On Monday evening the compère does the Folks Men joke again. Everything is folk music, he says, because everything is written by and performed by folk, not by, say, plants or animals. So the Anglo Celt Sound System is totally folk.

They play a sort of young people's night club dance music; with that drum rhythm dominating everything, while a front man in a turban does his thang on one of those huge drums and another one plays Irish whistle or Northumbrian Pipes. I could recognise it has as having some connection to instrumental folk – several musicians all doing their own thing on their own instruments in such a way that it all comes together into a single thing that you dance to. In that sense it was quite similar to what the people in the bar were doing with fiddles and squeeze boxes. (Folk-buddy #1 claims that they even went into Cuckoo's Nest -- a Morris tune with filthy words that no-one ever sings -- but I had evidently stopped paying attention by that point.) The band definitely had a following: people were forming a queue an hour before they were due to come on stage. But I couldn't help noticing that other people were also leaving before the end.

Doubtless if you liked this kind of thing this would be the kind of thing that you liked. But it was a bit niche to finish the festival on. Last year we had Bellowhead and glitter coming from the ceiling. Everyone likes Bellowhead. This year we had a very good night club band; and a sense that the actual folk festival finished with Sam Sweeney and Hannah James doing their delicate traditional tunes and clog dancing (how can a form of dance based on having blocks of wood on your feet be so damn graceful?) before we let the Young People do their thing for a couple of hours before bed time.

Did I not once tell you to avoid anything with the words "Celtic" or "Fusion" in the main job description?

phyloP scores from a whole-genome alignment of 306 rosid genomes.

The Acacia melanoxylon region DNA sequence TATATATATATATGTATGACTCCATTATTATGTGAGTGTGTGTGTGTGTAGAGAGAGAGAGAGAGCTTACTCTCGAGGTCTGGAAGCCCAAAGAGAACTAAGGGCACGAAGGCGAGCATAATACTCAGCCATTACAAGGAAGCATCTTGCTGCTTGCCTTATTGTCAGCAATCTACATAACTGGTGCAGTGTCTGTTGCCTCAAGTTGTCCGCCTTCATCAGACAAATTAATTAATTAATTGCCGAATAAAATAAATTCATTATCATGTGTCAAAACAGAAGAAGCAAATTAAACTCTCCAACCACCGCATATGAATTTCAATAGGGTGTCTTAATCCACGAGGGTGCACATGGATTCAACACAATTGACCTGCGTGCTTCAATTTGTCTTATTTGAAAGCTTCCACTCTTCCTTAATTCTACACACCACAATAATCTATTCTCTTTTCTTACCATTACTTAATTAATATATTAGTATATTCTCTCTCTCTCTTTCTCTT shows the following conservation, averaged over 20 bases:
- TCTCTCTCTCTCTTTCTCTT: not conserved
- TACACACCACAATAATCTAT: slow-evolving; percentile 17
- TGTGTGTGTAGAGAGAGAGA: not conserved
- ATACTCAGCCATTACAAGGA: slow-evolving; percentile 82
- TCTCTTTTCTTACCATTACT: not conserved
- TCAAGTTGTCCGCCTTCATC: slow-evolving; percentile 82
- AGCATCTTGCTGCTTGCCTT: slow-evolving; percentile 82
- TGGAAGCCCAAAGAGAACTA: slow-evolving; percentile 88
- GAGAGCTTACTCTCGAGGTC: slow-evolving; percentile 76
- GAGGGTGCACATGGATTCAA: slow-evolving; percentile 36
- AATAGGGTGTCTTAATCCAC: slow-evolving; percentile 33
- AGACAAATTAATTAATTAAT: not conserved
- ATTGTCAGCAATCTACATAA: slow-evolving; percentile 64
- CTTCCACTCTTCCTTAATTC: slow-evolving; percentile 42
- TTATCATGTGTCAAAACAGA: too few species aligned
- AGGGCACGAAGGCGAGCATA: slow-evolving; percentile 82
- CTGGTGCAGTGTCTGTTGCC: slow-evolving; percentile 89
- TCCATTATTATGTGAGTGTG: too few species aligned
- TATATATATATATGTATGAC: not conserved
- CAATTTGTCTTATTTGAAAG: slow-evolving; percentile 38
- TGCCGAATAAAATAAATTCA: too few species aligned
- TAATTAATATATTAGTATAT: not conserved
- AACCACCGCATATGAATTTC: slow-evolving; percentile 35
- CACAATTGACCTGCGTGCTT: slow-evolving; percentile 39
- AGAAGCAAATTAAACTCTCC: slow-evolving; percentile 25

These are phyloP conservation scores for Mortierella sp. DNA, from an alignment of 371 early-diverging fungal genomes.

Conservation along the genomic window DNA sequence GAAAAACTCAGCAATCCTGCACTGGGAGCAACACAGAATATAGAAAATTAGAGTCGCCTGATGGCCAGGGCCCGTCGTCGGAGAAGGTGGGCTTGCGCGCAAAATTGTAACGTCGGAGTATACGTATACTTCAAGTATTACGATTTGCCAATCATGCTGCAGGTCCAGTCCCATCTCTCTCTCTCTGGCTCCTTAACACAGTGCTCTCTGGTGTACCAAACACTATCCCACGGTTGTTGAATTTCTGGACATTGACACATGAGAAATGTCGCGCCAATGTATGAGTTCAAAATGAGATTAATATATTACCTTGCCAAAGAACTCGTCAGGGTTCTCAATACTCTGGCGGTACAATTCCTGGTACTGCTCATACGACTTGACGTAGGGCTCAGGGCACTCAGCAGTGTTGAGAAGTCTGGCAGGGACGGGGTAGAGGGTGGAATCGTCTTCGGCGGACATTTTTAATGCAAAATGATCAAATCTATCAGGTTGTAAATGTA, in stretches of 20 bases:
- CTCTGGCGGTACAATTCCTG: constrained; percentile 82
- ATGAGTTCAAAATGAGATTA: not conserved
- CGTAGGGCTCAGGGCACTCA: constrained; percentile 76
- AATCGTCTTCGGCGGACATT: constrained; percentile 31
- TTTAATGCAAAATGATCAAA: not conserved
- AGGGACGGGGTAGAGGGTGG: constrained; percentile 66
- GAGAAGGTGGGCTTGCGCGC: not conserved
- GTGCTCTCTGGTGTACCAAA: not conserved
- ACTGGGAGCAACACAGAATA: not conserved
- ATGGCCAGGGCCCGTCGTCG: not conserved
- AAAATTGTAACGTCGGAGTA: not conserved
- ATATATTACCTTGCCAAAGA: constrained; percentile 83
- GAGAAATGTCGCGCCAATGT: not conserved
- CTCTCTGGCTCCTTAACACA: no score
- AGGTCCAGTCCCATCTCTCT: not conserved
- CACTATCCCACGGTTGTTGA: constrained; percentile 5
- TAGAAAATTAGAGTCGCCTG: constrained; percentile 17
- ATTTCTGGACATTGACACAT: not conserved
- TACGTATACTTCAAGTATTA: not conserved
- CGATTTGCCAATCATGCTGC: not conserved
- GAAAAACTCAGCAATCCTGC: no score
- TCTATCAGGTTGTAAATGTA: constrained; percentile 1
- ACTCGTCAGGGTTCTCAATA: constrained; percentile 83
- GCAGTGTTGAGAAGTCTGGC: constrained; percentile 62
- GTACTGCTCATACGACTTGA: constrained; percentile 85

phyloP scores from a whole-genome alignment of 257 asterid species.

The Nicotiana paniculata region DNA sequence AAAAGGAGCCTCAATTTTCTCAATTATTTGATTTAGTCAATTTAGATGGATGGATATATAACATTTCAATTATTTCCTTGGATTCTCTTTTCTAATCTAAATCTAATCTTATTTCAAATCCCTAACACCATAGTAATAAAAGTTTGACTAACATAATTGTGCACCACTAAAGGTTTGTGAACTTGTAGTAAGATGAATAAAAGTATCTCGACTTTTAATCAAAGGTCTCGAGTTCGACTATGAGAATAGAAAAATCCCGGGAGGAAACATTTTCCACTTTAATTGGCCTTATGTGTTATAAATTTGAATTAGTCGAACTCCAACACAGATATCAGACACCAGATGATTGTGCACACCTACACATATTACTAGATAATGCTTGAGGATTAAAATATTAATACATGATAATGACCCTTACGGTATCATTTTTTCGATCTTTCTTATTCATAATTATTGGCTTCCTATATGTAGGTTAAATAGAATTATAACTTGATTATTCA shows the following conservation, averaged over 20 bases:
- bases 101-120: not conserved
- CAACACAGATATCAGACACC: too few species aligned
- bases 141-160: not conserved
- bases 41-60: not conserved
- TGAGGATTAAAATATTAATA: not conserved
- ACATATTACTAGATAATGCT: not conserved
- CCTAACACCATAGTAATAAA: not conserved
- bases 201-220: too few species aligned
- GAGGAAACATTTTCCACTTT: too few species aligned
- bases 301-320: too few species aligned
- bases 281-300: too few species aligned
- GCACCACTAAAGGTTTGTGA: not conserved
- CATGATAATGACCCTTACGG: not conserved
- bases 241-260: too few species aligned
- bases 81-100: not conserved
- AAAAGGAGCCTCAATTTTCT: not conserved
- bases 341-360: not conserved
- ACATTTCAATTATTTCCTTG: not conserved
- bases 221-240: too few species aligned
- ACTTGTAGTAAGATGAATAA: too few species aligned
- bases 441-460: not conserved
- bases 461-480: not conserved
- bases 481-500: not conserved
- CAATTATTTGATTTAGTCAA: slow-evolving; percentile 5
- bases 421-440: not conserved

There was a big stand on the bridge outside the main hall selling "old fashioned" sweets – white chocolate things with hundreds and thousands on them, rice paper sherbet flying saucers, Hershey bars, multi flavoured pretzels. I liked the Finnish liquorice best; soft like a truffle, sugary on the outside, salted on the inside, a very strong liquorice taste without the chewiness I like the taste of salty licquice, by usually find that much salt is a little nauseous. I think that liquorice like porridge, should taste of itself rather than being used as a sugar delivery mechanism. I think the same thing about Krispy Kreme Donuts, but wouldn't go as far as putting salt on a donut.

When I said that I didn't like “Celtic” music, some people affected to believe that that meant that I didn't like Celtic music. Which would obviously be ridiculous. Sunday's headliner, for example, was the slightly too ethereal for my taste Cara Dillon, backed up with what (I am assured) was a who's who of famous Irish instrumentalists. I am no expert in what is technically known as the diddly-diddly-dee sub-genre (sub-sub-genre “look how fast I can play this damn whistle”) but that doesn't mean that I can't enjoy it. Ms Dillon, of course, didn't use the c-word. She called it “Irish music” or more specifically “this is a tune from County Tyrone.”